Extragenic suppression of motA missense mutations of Escherichia coli.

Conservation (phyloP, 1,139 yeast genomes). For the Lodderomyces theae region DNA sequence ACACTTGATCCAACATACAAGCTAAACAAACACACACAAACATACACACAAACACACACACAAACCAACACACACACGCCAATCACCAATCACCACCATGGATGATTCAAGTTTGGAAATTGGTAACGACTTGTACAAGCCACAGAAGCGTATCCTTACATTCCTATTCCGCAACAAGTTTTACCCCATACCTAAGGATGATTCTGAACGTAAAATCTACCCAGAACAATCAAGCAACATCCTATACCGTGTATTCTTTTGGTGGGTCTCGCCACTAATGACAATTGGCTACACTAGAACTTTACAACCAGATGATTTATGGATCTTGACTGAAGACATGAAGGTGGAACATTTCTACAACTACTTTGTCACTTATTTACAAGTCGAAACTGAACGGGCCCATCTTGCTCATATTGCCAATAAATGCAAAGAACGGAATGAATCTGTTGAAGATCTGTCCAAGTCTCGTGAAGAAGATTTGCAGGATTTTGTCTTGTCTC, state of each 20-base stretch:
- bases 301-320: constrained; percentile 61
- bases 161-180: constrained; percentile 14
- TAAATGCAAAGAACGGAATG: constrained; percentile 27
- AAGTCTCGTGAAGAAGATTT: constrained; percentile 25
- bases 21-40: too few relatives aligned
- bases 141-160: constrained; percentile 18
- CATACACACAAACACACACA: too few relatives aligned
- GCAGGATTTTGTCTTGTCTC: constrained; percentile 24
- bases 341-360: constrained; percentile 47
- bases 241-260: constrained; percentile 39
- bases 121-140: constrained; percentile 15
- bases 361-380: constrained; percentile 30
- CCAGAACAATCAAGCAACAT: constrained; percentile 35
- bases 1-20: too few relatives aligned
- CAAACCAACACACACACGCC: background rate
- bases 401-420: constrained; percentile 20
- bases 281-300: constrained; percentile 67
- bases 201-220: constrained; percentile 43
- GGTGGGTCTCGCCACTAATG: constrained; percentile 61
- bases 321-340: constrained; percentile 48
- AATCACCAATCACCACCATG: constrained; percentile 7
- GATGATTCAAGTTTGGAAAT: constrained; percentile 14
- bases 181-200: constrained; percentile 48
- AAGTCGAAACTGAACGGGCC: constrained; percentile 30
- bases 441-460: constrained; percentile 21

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The MotA and MotB proteins are thought to comprise elements of the stator component of the flagellar motor of Escherichia coli. In an effort to understand interactions among proteins within the motor, we attempted to identify extragenic suppressors of 31 dominant, plasmid-borne alleles of motA. Strains containing these mutations were either nonmotile or had severely impaired motility. Four of the mutants yielded extragenic suppressors mapping to the FlaII or FlaIIIB regions of the chromosome. Two types of suppression were observed. Suppression of one type (class I) probably results from increased expression of the chromosomal motB gene due to relief of polarity. Class I suppressors were partial deletions of Mu insertion sequences in the disrupted chromosomal motA gene. Class I suppression was mimicked by expressing the wild-type MotB protein from a second, compatible plasmid. Suppression of the other type (class II) was weaker, and it was not mimicked by overproduction of wild-type MotB protein. Class II suppressors were point mutations in the chromosomal motB or fliG genes. Among 14 independent class II suppressors characterized by DNA sequencing, we identified six different amino acid substitutions in MotB and one substitution in FliG. A number of the strongest class II suppressors had alterations of residues 136 to 138 of MotB. This particular region within the large, C-terminal periplasmic domain of MotB has previously not been associated with a specific function. We suggest that residues 136 to 138 of MotB may interact directly with the periplasmic face of MotA or help position the N-terminal membrane-spanning helix of MotB properly to interact with the membrane-spanning helices of the MotA proton channel.